The Deal Making Women Pushing Into The Fickle World Of Fashion

Women drive the economy. But they rarely drive private equity, a business that’s reshaped economic life for millions.

Which is why what’s happening at TSG Consumer Partners, a private-equity firm with about $3 billion in assets under management, might seem so surprising.

TSG, established in 1987, has made its name by successfully investing in consumer brands, an area in which women -- who control 80 percent of household purchases -- are the ultimate deciders.

Now TSG is pushing into fashion, another business whose customers are overwhelming female -- and depending on several women dealmakers to help navigate the notoriously fickle industry.
========= ADVERTISEMENT =========

========= ADVERTISEMENT =========

“It’s very different to have a personal experience with a brand or a category,” said Jennifer Baxter Moser, a TSG managing director. “We’ve been walking the store floors and living in these categories for a long time.”

Jennifer Baxter Moser, managing director for TSG Consumer Partners.

Jennifer Baxter Moser, managing director for TSG Consumer Partners.

Source: TSG Consumer Partners via Bloomberg

TSG is hardly setting out to fix the gender inequality problem in the 40-year-old private-equity industry. At the 10 biggest firms, only about 11 percent of senior managers are women. At TSG, that figure is almost 40 percent.

But Moser and Paula Sutter, chief executive officer of TSG Fashion, say they’re well positioned to spot potentially lucrative investments in apparel and consumer goods. That’s a tall order: These industries are littered with might-have-been’s and used-to-be’s, from American Apparel Inc. to Abercrombie & Fitch Co.

Buffett Approach

Yet in some ways Moser and Sutter are simply heeding the advice of Warren Buffett: invest in what you know. Moser, for instance, liked shopping at Revolve Clothing, an e-tailer offering L.A.-chic fashion. So much so that she persuaded Revolve to sell a piece of itself to TSG.

Paula Sutter, chief executive of TSG Fashion.

Paula Sutter, chief executive of TSG Fashion.

ource: TSG Consumer Partners via Bloomberg

Many investment firms try out products and services before putting their money down. But when Revolve founders Michael Mente and Mike Karanikolas checked customer records, they discovered Moser was a regular customer.

“It makes a difference -- it gives them an insight others don’t have,” said Karanikolas, 37. “They’re very close to the brands they represent.”

TSG began thinking about getting into apparel in 2007 but held off as the U.S. recession bit into consumers’ wallets. Moser said the firm needed time to review businesses and develop standards to measure their investment potential.

In addition to Revolve, TSG has taken stakes in Paige Denim and Alexis Bittar, a jewelry maker.

Smashbox Investment

The firm has done pretty well so far. After investing in Smashbox Cosmetics, it helped add new products and improve marketing. Sales tripled, and TSG sold its stake to Estee Lauder Cos. for an undisclosed price. TSG did similar work following a 2003 investment in Glaceau Vitaminwater.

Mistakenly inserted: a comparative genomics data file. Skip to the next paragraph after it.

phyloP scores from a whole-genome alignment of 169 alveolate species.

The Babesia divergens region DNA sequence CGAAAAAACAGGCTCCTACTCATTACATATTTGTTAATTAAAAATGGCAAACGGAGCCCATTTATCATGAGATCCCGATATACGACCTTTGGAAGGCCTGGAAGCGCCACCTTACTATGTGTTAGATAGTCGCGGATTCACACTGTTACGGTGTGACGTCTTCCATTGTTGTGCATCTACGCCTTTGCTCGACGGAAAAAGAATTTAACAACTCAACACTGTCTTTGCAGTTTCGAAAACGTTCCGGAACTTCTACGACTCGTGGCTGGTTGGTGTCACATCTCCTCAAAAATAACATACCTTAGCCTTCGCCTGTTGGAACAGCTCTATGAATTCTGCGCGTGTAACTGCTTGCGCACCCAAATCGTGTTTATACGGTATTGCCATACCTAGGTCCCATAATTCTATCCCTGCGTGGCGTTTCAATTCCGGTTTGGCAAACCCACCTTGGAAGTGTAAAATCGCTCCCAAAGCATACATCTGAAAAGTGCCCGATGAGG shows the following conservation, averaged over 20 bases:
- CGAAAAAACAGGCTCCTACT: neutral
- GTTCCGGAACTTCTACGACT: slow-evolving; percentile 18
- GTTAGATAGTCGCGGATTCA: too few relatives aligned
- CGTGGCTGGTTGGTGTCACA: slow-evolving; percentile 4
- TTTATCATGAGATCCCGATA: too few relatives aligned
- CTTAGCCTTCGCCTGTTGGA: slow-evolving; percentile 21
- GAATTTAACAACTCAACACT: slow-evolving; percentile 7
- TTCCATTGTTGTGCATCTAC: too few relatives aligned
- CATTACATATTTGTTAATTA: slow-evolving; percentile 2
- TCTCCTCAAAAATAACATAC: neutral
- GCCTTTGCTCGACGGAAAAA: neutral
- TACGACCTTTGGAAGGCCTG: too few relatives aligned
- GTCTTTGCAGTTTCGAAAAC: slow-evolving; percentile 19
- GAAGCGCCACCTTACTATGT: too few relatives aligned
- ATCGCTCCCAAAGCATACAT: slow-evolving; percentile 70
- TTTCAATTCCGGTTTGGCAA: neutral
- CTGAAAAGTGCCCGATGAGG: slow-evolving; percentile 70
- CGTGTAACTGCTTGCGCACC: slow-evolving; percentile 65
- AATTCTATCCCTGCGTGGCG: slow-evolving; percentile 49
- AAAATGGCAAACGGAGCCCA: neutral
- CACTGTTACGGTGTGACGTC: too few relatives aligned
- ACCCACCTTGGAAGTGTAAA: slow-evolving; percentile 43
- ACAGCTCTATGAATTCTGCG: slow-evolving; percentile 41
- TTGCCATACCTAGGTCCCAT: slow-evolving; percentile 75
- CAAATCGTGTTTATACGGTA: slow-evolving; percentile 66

TSG’s most recent fund, which finished gathering $1.3 billion in 2011 to make investments, was producing a 43 percent annualized return after fees as of March 31, according to data compiled by Bloomberg. That compares with a 19 percent annualized return, with dividends reinvested, in the Standard & Poor’s 500 index of large U.S. stocks during that time.

“As a private-equity firm, having women involved makes a lot of sense -- they’re going to bring a different perspective,” said Randy Allen, senior lecturer of management at the Samuel Curtis Johnson Graduate School of Management at Cornell University. “They’re going to have a different view of analyzing a company for its potential.”

Gender Breakdown

Three of TSG’s eight-member senior leadership team are women. Including the company’s operating partners, who are actively engaged with groups of investments such as food, fashion and beauty, half of TSG’s top 12 executives are women.

After years of successful partnerships with consumer product companies, why get into the unpredictable and, lately, sluggish fashion business? It’s ripe for disruption, the TSG executives say. The firm’s strategy is to invest in industries where habits are changing. Shoppers are turning to social media and the Web to find fashion ideas and shop new brands.

At Revolve, the two founders have retained control and worked with Sutter to expand internationally, strengthen management and build out the private-label business. TSG has also helped Revolve think about what a sale or initial stock offering might mean for the company.

Revolve is now growing at 50 percent over last year -- and TSG is still early into its typical five- to seven-year investment timeline.

As Revolve looks for its breakout moment, Moser and Sutter at TSG may help keep the company focused on sustainable growth, Cornell’s Allen said.

“Women bring a different dimension to thinking about those issues,” Allen said. “When you’re trying to build a fashion brand or a retail company, you need to make sure you have the foundation right before you grow the business rapidly.”

Source :

The Deal-Making Women Pushing Into the Fickle World of Fashion
Theater Review (NYC): ‘Beneath the Gavel’ – The Hype of Contemporary Art
8 fashion accessory brands adding bling to the consumer’s wardrobe
In the Land of Giants
Artist's mastectomy tattoos reveal the beauty of survival
Stream on: 10 films from 2016 worth seeing
The Extraordinary Science of Addictive Junk Food
Job Inspires Little Respect : Car Salesmen Wheel and Deal With Image Problem
Deal-making women push into the fickle world of fashion
Deal-making women push into the fickle world of fashion